Last month I had the pleasure of sharing with students at Kirby Preparatory School in Santa Cruz the fascinating story of the women’s marches of 1912 and 1913 led by suffragette “General” Rosalie Gardiner Jones. Even the history buffs among them were surprised to learn that this January Women’s March on Washington is, in fact, a meaningful if not monumental re-do.
This Saturday’s Women’s March on Washington marks one of only a few times since the sinking of the R.M.S. Titanic that such a large group of women have marched on the capital to ensure their voices are heard by an incoming president on inauguration weekend.
In the winter of 1913 Rosalie Jones led a determined band of marchers from New York all the way to Washington DC to join Inez Milholland’s forces for the march up Pennsylvania Avenue. Though an estimated 10,000 women marched peacefully that day, the mostly male mobs on hand for the historic event soon turned the military-styled march violent. Milholland, wearing a white cape and riding atop a white horse, purposefully recalled the woman warriors of ancient Greece. Five mounted “brigades” of women warriors quite literally had Jones’ and Milhollands’ back that historic day in 1913.
This Saturday’s Women’s March on Washington marks one of only a few times since the sinking of the R.M.S. Titanic that such a large group of women have marched on the capital to ensure their voices are heard by an incoming president on inauguration weekend. History rhymes, Mark Twain is purported to have said, rather than merely repeats itself. It’s a notion that's been on my mind this winter, as I have devoted a season to giving historical presentations on historic women’s marches to middle and high schools students from Illinois to California.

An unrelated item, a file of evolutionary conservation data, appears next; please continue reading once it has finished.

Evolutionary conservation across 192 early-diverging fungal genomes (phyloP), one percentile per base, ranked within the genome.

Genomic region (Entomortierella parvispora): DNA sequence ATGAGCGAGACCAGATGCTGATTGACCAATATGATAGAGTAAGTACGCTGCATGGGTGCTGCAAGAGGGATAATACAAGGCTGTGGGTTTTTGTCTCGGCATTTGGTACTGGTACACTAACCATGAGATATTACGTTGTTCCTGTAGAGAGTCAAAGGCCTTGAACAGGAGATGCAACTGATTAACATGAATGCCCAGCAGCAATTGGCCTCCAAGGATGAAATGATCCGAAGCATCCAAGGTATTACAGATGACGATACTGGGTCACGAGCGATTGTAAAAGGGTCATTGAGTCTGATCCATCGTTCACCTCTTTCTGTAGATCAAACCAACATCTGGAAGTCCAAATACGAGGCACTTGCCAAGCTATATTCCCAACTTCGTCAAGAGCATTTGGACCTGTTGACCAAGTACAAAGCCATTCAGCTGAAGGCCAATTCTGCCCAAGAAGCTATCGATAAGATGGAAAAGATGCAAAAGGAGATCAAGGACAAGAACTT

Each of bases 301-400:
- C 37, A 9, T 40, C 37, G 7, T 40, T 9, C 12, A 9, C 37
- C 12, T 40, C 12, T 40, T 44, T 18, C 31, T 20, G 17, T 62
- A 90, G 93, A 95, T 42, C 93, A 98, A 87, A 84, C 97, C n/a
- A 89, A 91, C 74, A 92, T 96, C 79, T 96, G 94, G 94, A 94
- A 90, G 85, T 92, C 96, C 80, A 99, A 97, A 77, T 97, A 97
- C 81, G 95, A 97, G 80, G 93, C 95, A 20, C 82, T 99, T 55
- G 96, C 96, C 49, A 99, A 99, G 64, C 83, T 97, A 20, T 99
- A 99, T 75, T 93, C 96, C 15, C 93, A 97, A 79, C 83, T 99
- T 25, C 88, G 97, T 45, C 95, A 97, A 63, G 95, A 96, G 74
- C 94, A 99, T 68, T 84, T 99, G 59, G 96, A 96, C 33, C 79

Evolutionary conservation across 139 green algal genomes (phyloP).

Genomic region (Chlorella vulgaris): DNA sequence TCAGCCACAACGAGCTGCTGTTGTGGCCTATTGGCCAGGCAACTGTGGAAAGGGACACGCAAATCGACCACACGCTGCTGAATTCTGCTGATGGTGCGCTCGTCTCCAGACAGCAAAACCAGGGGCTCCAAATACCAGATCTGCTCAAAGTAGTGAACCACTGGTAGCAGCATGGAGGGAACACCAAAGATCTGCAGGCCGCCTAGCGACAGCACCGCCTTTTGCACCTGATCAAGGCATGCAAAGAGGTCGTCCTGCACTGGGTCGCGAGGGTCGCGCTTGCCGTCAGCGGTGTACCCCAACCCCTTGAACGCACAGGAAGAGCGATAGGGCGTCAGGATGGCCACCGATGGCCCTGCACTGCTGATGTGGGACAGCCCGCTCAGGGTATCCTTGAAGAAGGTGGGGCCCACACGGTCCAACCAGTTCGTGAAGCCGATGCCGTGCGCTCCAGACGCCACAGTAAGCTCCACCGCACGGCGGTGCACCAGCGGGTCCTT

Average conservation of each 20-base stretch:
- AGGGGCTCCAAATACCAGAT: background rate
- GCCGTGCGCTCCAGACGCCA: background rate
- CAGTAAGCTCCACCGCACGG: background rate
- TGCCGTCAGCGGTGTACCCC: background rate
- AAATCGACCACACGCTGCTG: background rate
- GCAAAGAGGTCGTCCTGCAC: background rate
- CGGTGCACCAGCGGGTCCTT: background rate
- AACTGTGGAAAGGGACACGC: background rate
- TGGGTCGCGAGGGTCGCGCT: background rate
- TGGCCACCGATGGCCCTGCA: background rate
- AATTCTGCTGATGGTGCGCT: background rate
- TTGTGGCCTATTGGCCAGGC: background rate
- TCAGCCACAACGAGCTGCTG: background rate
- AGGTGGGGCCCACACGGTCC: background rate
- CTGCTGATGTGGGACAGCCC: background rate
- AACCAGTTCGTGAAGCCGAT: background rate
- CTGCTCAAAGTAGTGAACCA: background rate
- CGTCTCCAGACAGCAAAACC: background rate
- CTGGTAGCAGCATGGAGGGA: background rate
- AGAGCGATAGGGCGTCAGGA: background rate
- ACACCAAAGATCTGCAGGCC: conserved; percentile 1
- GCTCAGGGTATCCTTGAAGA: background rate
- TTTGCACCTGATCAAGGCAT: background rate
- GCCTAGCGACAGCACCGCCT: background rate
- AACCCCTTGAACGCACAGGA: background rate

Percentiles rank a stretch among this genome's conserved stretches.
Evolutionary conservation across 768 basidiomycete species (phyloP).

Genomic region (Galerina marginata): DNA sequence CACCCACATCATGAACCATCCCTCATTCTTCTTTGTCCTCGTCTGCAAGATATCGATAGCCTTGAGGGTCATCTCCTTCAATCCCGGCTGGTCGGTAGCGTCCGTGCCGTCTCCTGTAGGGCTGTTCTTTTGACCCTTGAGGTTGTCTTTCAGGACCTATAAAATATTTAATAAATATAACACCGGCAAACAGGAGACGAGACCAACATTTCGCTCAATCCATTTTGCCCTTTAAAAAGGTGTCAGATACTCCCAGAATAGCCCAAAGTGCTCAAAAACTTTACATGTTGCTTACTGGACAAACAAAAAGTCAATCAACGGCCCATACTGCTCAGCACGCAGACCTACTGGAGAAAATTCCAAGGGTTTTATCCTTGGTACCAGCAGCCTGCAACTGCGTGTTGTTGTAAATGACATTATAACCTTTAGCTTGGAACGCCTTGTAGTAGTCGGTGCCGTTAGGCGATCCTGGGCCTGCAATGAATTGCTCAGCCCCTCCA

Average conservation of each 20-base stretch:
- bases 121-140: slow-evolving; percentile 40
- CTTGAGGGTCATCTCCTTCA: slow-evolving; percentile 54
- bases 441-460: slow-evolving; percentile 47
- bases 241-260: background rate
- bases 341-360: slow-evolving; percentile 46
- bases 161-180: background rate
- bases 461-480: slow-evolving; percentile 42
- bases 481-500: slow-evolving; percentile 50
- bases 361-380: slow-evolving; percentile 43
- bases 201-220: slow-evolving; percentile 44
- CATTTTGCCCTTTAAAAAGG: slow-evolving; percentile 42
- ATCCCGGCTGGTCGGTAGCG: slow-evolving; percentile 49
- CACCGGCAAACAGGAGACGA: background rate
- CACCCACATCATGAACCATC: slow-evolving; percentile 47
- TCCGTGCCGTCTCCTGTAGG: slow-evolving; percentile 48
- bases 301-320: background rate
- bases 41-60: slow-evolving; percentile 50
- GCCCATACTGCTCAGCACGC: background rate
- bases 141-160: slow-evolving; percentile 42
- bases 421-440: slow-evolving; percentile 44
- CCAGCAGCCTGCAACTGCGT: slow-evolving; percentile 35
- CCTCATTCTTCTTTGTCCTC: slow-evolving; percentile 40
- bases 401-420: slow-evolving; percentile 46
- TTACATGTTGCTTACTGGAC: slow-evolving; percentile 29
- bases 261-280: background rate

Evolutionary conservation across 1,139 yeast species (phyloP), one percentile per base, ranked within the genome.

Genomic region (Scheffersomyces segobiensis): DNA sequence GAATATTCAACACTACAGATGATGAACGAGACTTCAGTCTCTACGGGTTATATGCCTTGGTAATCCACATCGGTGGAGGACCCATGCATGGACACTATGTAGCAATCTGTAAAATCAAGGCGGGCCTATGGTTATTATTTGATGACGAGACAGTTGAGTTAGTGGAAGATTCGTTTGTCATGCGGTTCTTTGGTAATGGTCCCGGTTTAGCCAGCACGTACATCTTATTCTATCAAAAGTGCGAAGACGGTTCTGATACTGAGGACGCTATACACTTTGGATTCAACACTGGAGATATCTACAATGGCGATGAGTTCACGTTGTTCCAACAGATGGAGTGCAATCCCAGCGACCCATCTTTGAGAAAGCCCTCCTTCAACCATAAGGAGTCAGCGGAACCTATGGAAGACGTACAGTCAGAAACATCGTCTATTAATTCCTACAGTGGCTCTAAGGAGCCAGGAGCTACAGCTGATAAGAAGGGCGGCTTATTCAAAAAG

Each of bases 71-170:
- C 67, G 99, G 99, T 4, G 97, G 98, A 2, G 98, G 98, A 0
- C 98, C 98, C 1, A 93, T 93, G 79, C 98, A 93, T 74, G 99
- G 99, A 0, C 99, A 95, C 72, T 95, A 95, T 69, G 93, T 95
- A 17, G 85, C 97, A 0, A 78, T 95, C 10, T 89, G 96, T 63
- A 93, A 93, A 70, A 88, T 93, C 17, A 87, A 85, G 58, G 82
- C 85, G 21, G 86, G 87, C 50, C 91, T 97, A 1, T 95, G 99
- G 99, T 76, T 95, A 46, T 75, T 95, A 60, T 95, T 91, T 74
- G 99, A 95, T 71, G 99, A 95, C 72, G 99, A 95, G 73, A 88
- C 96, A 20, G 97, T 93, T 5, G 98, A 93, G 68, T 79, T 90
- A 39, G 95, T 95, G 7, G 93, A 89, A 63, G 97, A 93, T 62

The principal reason for my morning in Santa Cruz “among schoolchildren" last month was that forgotten Progressive Era activist, “General” Jones, the twenty-something year-old New York suffragette dynamo who bucked the wishes of her avowed Anti-suffragist mother to lead a two-week, 175-mile Christmastime women’s march from Broadway in Manhattan, to the state capital of Albany, New York, in 1912. Afterward, to top her own unprecedented feat, she turned right around and led her equal-rights soldiers all the way to the nation’s capital. Jones was the subject of my most recent book, and someone who I wanted to share with young people from the broader Bay Area, itself an equal-rights-for-women hotbed in the early 1900s and beyond.
Impatient with mild-mannered drawing-room activists who merely talked a good game, Jones had come to believe in an active, boots-on-the-ground variety of protest. She expressed little interest in the more shopworn versions of the women’s rights movement, which then called to mind proper ladies making pretty speeches that netted precious few results. Her marches of 1912 and 1913 deployed a military metaphor that included nom de guerres for Rosalie’s second-in-command, “Colonel” Ida Craft, her “Surgeon General” nurse Lavinia Dock and “war-correspondent” Jessie Hardy Stubbs.
The students at Kirby Prep were eager to share their favorite history-makers with me, too. I could tell by the look in their eyes after my presentation that they “got it”: that the study of social change is, in large part, an appreciation for the charisma and canniness and courage of our most memorable history-makers. Far from being a childish preoccupation, to love the exceptional characters in our collective national narrative—characters like Jones and Milholland—is to embrace the odd, eccentric, conflict-prone, and visionary newsmakers that populate our pasts and presents.
In that way and in others Mark Twain had it right: History does indeed rhyme, and thank goodness. This time, as an estimated one hundred thousand women toe the line for their march on the National Mall, it’s worth stopping to appreciate how exceptionally special such a large gathering of marching women is in American history, and to fervently hope that history’s rhyme will not take another one hundred years to ring again in Washington.
Zachary Michael Jack
Zachary Michael Jack teaches courses in Writing for Social Change and Leadership Ethics and Values (LEV) at North Central College in Naperville, IL. He is the author most recently of March of the Suffragettes: Rosalie Gardiner Jones and the March for Voting Rights (Zest Books) distributed nationally by Houghton-Mifflin Harcourt.